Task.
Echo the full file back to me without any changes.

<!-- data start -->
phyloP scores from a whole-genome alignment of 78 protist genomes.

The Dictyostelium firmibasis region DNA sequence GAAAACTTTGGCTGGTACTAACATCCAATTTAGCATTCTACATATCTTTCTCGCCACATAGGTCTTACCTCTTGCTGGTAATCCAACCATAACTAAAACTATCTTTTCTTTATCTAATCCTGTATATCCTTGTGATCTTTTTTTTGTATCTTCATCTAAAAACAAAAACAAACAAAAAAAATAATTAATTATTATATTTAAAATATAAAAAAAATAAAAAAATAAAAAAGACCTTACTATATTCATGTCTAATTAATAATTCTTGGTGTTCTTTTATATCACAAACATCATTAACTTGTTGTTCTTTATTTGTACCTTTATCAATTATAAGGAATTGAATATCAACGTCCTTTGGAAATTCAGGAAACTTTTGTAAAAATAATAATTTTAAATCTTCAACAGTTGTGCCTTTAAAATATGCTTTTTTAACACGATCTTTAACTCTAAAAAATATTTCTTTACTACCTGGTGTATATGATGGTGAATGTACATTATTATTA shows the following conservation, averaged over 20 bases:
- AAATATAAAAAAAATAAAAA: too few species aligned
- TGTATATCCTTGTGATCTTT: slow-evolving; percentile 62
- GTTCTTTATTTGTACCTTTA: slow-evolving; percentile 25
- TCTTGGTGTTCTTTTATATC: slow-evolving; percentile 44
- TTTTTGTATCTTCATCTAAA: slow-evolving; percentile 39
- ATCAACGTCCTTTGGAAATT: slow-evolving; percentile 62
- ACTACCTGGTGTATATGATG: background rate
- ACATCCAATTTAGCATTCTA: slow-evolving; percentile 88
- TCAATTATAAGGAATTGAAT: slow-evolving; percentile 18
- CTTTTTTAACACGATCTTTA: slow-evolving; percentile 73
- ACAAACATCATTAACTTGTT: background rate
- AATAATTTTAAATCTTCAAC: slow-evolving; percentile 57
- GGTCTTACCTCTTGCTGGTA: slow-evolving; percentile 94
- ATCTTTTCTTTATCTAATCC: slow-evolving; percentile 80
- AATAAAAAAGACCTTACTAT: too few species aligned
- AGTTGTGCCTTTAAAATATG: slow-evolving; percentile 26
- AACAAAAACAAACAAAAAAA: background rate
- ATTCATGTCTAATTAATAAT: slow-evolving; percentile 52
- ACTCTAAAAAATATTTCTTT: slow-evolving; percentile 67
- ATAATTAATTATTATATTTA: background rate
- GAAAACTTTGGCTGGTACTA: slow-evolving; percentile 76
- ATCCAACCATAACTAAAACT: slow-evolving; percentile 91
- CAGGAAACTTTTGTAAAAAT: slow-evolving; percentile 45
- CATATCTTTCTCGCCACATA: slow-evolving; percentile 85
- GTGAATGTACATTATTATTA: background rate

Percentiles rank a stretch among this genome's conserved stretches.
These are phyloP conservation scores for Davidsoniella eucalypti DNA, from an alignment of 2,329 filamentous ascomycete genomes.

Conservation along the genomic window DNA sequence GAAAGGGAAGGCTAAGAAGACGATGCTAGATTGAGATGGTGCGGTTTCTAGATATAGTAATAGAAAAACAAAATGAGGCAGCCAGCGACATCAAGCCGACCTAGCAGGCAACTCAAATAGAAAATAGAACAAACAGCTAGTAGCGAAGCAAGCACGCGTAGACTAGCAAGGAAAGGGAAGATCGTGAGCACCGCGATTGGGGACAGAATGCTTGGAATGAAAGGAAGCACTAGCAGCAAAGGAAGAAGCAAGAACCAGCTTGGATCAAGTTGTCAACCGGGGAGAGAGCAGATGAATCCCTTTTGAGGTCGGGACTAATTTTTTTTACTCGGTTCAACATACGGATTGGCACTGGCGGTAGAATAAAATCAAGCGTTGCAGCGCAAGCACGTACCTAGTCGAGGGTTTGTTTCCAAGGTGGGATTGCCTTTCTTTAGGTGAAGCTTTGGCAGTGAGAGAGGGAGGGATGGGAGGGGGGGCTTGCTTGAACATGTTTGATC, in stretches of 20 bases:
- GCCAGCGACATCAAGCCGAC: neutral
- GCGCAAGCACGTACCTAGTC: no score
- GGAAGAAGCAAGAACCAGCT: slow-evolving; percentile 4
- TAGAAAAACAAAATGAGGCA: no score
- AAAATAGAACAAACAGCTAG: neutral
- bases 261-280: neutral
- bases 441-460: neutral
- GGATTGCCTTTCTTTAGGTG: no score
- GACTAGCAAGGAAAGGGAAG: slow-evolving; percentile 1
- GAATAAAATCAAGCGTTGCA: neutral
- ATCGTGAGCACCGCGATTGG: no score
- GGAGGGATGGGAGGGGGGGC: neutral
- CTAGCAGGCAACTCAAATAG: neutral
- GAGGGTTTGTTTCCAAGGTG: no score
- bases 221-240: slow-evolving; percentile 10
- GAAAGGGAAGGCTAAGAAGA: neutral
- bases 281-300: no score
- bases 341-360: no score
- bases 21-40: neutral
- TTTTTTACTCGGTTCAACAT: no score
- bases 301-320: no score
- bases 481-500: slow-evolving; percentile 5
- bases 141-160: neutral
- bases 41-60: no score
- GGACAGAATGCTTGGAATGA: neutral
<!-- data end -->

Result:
phyloP scores from a whole-genome alignment of 78 protist genomes.

The Dictyostelium firmibasis region DNA sequence GAAAACTTTGGCTGGTACTAACATCCAATTTAGCATTCTACATATCTTTCTCGCCACATAGGTCTTACCTCTTGCTGGTAATCCAACCATAACTAAAACTATCTTTTCTTTATCTAATCCTGTATATCCTTGTGATCTTTTTTTTGTATCTTCATCTAAAAACAAAAACAAACAAAAAAAATAATTAATTATTATATTTAAAATATAAAAAAAATAAAAAAATAAAAAAGACCTTACTATATTCATGTCTAATTAATAATTCTTGGTGTTCTTTTATATCACAAACATCATTAACTTGTTGTTCTTTATTTGTACCTTTATCAATTATAAGGAATTGAATATCAACGTCCTTTGGAAATTCAGGAAACTTTTGTAAAAATAATAATTTTAAATCTTCAACAGTTGTGCCTTTAAAATATGCTTTTTTAACACGATCTTTAACTCTAAAAAATATTTCTTTACTACCTGGTGTATATGATGGTGAATGTACATTATTATTA shows the following conservation, averaged over 20 bases:
- AAATATAAAAAAAATAAAAA: too few species aligned
- TGTATATCCTTGTGATCTTT: slow-evolving; percentile 62
- GTTCTTTATTTGTACCTTTA: slow-evolving; percentile 25
- TCTTGGTGTTCTTTTATATC: slow-evolving; percentile 44
- TTTTTGTATCTTCATCTAAA: slow-evolving; percentile 39
- ATCAACGTCCTTTGGAAATT: slow-evolving; percentile 62
- ACTACCTGGTGTATATGATG: background rate
- ACATCCAATTTAGCATTCTA: slow-evolving; percentile 88
- TCAATTATAAGGAATTGAAT: slow-evolving; percentile 18
- CTTTTTTAACACGATCTTTA: slow-evolving; percentile 73
- ACAAACATCATTAACTTGTT: background rate
- AATAATTTTAAATCTTCAAC: slow-evolving; percentile 57
- GGTCTTACCTCTTGCTGGTA: slow-evolving; percentile 94
- ATCTTTTCTTTATCTAATCC: slow-evolving; percentile 80
- AATAAAAAAGACCTTACTAT: too few species aligned
- AGTTGTGCCTTTAAAATATG: slow-evolving; percentile 26
- AACAAAAACAAACAAAAAAA: background rate
- ATTCATGTCTAATTAATAAT: slow-evolving; percentile 52
- ACTCTAAAAAATATTTCTTT: slow-evolving; percentile 67
- ATAATTAATTATTATATTTA: background rate
- GAAAACTTTGGCTGGTACTA: slow-evolving; percentile 76
- ATCCAACCATAACTAAAACT: slow-evolving; percentile 91
- CAGGAAACTTTTGTAAAAAT: slow-evolving; percentile 45
- CATATCTTTCTCGCCACATA: slow-evolving; percentile 85
- GTGAATGTACATTATTATTA: background rate

Percentiles rank a stretch among this genome's conserved stretches.
These are phyloP conservation scores for Davidsoniella eucalypti DNA, from an alignment of 2,329 filamentous ascomycete genomes.

Conservation along the genomic window DNA sequence GAAAGGGAAGGCTAAGAAGACGATGCTAGATTGAGATGGTGCGGTTTCTAGATATAGTAATAGAAAAACAAAATGAGGCAGCCAGCGACATCAAGCCGACCTAGCAGGCAACTCAAATAGAAAATAGAACAAACAGCTAGTAGCGAAGCAAGCACGCGTAGACTAGCAAGGAAAGGGAAGATCGTGAGCACCGCGATTGGGGACAGAATGCTTGGAATGAAAGGAAGCACTAGCAGCAAAGGAAGAAGCAAGAACCAGCTTGGATCAAGTTGTCAACCGGGGAGAGAGCAGATGAATCCCTTTTGAGGTCGGGACTAATTTTTTTTACTCGGTTCAACATACGGATTGGCACTGGCGGTAGAATAAAATCAAGCGTTGCAGCGCAAGCACGTACCTAGTCGAGGGTTTGTTTCCAAGGTGGGATTGCCTTTCTTTAGGTGAAGCTTTGGCAGTGAGAGAGGGAGGGATGGGAGGGGGGGCTTGCTTGAACATGTTTGATC, in stretches of 20 bases:
- GCCAGCGACATCAAGCCGAC: neutral
- GCGCAAGCACGTACCTAGTC: no score
- GGAAGAAGCAAGAACCAGCT: slow-evolving; percentile 4
- TAGAAAAACAAAATGAGGCA: no score
- AAAATAGAACAAACAGCTAG: neutral
- bases 261-280: neutral
- bases 441-460: neutral
- GGATTGCCTTTCTTTAGGTG: no score
- GACTAGCAAGGAAAGGGAAG: slow-evolving; percentile 1
- GAATAAAATCAAGCGTTGCA: neutral
- ATCGTGAGCACCGCGATTGG: no score
- GGAGGGATGGGAGGGGGGGC: neutral
- CTAGCAGGCAACTCAAATAG: neutral
- GAGGGTTTGTTTCCAAGGTG: no score
- bases 221-240: slow-evolving; percentile 10
- GAAAGGGAAGGCTAAGAAGA: neutral
- bases 281-300: no score
- bases 341-360: no score
- bases 21-40: neutral
- TTTTTTACTCGGTTCAACAT: no score
- bases 301-320: no score
- bases 481-500: slow-evolving; percentile 5
- bases 141-160: neutral
- bases 41-60: no score
- GGACAGAATGCTTGGAATGA: neutral